The Scottish Government recognises the benefits of a common housing register for people who apply for social housing. Having a single point through which to access all the available social housing in an area would help to mitigate the upheaval and uncertainty people experiencing homelessness face. It would also help households move more quickly through the system into settled, permanent housing. 

As part of our engagement with social landlords, we will identify ways to remove local barriers to establishing a common housing register appropriate to each area. Given the different challenges across local authority areas, we intend to pursue a non-statutory means of achieving this in the first instance.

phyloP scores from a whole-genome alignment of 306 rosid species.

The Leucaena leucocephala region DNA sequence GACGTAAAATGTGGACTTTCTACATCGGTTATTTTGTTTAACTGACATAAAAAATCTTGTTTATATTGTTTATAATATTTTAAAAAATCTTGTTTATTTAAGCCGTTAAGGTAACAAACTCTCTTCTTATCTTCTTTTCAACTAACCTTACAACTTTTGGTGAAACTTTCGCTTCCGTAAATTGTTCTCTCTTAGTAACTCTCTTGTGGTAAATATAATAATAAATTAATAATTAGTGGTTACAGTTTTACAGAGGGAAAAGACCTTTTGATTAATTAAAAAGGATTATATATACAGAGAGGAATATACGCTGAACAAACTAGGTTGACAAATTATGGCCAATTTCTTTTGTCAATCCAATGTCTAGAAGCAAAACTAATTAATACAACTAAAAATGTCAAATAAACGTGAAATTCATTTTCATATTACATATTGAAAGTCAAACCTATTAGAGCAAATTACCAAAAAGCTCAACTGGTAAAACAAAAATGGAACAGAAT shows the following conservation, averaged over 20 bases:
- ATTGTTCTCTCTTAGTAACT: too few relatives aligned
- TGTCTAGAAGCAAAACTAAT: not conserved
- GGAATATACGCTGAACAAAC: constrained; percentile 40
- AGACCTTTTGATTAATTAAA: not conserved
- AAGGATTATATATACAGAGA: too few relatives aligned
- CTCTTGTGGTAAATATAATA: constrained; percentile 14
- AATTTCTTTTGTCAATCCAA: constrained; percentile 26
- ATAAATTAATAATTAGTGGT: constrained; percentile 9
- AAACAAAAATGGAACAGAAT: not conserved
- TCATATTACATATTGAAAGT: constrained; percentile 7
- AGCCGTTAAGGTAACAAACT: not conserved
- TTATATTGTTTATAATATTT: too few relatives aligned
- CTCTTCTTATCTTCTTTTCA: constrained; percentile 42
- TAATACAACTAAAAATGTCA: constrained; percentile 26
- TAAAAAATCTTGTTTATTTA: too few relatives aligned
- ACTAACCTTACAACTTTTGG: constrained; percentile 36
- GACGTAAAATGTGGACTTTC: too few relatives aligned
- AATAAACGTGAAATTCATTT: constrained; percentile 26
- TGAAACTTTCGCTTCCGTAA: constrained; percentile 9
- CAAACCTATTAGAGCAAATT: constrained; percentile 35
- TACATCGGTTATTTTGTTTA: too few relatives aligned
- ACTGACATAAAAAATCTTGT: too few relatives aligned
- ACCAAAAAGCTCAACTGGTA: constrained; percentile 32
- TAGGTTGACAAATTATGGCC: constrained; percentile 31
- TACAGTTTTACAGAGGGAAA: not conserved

Maintaining person-centred approaches

A person-centred approach is imperative in preventing homelessness wherever possible and reducing the length of time households spend in temporary accommodation. We recognise the increasing difficulties staff face in their jobs to meet homelessness duties to households. We want to support local authorities’ efforts to avoid the risk of burnout and to retain talented people in these crucial roles. 

To support local efforts to recruit staff, we will work with the Chartered Institute of Housing to develop initiatives that local authorities can use to help retain staff. We recognise short-term funding awards affect staff retention and recruitment, both of which subsequently impact on service delivery. We will explore the possibility of multi-year funding within the current financial constraints. This may offer local authorities greater flexibility in the posts they offer and help make employment in the public sector more attractive.

Homelessness prevention duties